The anterior abdominal wall is composed of multiple layers that provide structural integrity and protection for internal organs. Beginning from the surface, these layers are: skin, outer subcutaneous layer of superficial fascia (Camper√ïs fascia), deep membranous layer of superficial fascia (Scarpa√ïs fascia), external oblique, internal oblique, transversus abdominis, transversalis fascia, extraperitoneal fat, and parietal peritoneum. The rectus abdominis, important for the valsalva maneuver, is covered by anterior and posterior rectus sheaths above the arcuate line.
The arcuate line serves as the lower boundary of the posterior rectus sheath and also marks the point where the inferior epigastric vessels pass through the rectus abdominis. These vessels should be tied off during abdominal surgery to prevent hemorrhage. McBurney's point is a clinical landmark where pain manifests in cases of acute appendicitis due to irritation of the parietal peritoneum. The iliohypogastric nerve can be at risk during abdominal surgery, and its injury leads to diminished sensation and burning neuropathic pain in the suprapubic area.
The layers of the anterior abdominal wall include the skin, the outer subcutaneous layer of superficial fascia (Camper√ïs fascia), deep membranous layer of superficial fascia (Scarpa√ïs fascia), the muscles and their fascias (external oblique, internal oblique, rectus abdominis, transversus abdominis, transversalis fascia), as well as the extraperitoneal fat and parietal peritoneum.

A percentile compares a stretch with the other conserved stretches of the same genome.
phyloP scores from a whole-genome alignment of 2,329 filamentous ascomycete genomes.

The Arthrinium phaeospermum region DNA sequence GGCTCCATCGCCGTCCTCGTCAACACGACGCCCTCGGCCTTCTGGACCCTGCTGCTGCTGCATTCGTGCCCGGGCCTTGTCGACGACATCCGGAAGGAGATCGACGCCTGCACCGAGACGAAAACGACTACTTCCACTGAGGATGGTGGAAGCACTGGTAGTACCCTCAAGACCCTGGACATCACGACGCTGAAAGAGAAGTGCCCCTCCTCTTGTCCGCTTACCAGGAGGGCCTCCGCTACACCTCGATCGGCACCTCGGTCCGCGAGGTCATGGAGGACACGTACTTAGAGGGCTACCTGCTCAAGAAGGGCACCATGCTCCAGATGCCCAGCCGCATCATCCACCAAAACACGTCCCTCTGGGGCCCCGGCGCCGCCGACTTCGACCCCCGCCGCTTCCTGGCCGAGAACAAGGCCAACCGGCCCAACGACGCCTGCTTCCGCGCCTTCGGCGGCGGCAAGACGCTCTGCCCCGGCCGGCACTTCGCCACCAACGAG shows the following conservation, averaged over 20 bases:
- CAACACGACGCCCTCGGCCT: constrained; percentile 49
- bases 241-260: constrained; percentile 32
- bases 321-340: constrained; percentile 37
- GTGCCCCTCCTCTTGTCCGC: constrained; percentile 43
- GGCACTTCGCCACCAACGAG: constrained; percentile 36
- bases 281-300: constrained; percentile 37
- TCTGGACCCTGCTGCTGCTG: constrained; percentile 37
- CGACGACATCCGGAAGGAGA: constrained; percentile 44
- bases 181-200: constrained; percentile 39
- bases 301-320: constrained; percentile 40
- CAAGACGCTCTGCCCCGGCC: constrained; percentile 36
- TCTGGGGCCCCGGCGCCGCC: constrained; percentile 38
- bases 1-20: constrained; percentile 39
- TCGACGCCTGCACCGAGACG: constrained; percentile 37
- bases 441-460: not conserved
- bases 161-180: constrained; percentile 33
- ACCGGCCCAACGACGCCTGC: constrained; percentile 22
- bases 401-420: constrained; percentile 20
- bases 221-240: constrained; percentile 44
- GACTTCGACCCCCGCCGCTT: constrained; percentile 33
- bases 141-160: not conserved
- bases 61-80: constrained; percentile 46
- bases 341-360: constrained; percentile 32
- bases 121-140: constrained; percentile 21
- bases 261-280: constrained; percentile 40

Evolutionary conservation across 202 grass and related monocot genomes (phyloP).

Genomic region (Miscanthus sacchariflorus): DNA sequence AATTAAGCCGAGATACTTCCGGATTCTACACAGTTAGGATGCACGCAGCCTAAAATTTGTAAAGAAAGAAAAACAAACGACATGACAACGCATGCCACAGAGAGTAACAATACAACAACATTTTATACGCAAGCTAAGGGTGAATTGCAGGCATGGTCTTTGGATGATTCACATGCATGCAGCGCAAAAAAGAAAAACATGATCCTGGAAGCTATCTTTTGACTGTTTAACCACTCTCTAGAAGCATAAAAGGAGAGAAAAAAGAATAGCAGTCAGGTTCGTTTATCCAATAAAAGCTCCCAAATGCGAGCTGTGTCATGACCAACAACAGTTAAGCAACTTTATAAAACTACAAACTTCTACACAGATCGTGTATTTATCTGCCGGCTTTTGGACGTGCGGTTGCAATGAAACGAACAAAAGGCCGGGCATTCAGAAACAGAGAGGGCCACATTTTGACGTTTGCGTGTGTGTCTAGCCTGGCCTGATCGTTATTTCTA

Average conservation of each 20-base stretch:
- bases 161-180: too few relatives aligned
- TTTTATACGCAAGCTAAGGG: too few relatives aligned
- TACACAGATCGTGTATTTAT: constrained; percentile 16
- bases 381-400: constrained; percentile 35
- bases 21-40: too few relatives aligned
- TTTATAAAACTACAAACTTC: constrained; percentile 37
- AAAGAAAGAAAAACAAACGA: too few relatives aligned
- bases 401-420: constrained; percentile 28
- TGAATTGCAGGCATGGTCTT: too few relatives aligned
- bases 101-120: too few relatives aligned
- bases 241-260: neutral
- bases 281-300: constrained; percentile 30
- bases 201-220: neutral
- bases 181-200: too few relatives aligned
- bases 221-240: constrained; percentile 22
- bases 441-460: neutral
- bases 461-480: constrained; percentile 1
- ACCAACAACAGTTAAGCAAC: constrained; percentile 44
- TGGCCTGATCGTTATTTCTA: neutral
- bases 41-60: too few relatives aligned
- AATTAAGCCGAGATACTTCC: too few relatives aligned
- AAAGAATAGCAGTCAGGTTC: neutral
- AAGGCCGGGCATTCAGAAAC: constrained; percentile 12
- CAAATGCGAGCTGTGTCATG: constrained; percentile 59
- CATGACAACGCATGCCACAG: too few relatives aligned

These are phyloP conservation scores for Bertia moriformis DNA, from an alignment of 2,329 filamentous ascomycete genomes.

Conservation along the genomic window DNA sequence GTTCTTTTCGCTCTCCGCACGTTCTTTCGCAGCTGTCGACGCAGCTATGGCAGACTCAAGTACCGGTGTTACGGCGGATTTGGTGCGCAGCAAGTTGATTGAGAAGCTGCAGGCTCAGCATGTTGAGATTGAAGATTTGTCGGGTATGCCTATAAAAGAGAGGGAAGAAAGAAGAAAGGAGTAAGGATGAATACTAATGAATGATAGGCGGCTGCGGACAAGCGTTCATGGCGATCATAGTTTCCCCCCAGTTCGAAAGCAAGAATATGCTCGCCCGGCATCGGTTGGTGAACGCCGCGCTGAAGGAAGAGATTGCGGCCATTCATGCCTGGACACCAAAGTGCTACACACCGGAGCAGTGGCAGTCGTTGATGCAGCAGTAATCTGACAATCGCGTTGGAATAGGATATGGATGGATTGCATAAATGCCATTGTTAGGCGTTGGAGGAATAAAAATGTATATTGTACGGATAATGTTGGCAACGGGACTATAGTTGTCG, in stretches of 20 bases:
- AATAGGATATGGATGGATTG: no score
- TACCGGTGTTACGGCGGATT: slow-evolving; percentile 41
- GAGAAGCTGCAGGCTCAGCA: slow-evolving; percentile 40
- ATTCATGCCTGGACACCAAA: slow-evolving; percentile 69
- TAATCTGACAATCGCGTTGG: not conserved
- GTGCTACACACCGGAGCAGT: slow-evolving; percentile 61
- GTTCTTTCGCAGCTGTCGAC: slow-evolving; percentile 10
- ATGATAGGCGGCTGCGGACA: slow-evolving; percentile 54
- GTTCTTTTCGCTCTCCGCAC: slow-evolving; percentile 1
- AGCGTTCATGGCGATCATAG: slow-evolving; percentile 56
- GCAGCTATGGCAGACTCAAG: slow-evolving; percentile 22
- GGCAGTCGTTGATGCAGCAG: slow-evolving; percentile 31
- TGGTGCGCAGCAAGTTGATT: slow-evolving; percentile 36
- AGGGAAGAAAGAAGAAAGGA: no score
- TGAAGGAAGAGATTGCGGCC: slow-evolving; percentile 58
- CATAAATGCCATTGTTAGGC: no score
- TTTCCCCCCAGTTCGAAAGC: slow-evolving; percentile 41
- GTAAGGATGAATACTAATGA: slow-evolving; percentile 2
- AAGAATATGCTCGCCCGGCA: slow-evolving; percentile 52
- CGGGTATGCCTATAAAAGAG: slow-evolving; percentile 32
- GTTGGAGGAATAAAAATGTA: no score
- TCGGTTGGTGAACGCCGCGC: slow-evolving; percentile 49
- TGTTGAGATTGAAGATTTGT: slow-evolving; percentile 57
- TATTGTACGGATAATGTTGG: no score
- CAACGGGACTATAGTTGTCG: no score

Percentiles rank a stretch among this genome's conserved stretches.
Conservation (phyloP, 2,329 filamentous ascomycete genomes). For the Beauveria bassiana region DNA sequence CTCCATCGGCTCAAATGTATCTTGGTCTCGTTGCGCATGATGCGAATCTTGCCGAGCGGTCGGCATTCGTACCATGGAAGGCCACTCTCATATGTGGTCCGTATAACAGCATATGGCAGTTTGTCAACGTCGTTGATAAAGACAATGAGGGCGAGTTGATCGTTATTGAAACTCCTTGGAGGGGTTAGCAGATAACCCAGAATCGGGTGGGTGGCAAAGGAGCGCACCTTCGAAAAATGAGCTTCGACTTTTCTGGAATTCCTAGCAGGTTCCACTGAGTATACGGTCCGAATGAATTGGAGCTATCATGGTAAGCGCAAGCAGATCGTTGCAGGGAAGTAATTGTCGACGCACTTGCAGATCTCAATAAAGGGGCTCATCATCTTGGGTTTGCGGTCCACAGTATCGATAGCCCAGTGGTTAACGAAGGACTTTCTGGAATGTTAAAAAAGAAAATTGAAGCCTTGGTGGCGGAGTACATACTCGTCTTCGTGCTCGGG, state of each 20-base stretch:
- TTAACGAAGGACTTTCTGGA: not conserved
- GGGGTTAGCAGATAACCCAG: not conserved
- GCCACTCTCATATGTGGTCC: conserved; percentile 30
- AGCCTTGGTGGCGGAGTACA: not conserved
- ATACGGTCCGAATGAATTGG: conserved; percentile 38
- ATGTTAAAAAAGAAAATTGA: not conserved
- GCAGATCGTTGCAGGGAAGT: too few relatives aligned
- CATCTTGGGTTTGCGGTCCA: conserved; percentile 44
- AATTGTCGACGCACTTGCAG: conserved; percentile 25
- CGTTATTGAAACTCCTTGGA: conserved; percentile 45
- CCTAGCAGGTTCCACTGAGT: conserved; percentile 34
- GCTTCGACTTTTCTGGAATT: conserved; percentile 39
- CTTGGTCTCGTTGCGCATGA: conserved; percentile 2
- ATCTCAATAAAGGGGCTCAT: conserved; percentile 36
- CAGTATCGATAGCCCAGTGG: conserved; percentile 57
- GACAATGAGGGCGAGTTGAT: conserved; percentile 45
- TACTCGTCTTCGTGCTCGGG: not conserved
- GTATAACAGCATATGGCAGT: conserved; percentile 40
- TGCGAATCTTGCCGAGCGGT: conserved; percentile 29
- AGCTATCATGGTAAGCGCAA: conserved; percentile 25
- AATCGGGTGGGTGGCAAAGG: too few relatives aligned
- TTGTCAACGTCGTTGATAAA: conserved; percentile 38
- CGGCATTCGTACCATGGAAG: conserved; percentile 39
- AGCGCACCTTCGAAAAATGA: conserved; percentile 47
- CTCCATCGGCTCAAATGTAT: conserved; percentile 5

The rectus abdominis muscle plays a critical role in the valsalva maneuver, which involves holding one's breath and exerting abdominal pressure. This muscle contracts to increase intra-abdominal pressure, aiding in activities like defecation and lifting.
The arcuate line defines the lower boundary of the posterior rectus sheath and marks the location where the inferior epigastric vessels pass through the rectus abdominis. The umbilicus is located above the arcuate line, and there is no posterior rectus sheath below this line.
McBurney√ïs point is a specific location on the right side of the abdomen where pain is often felt during acute appendicitis. The pain is caused by the inflamed appendix irritating the parietal peritoneum.
Injury to the iliohypogastric nerve during abdominal surgery can lead to diminished sensation and burning neuropathic pain in the suprapubic area. This nerve supplies sensory fibers to the skin over the lower abdomen.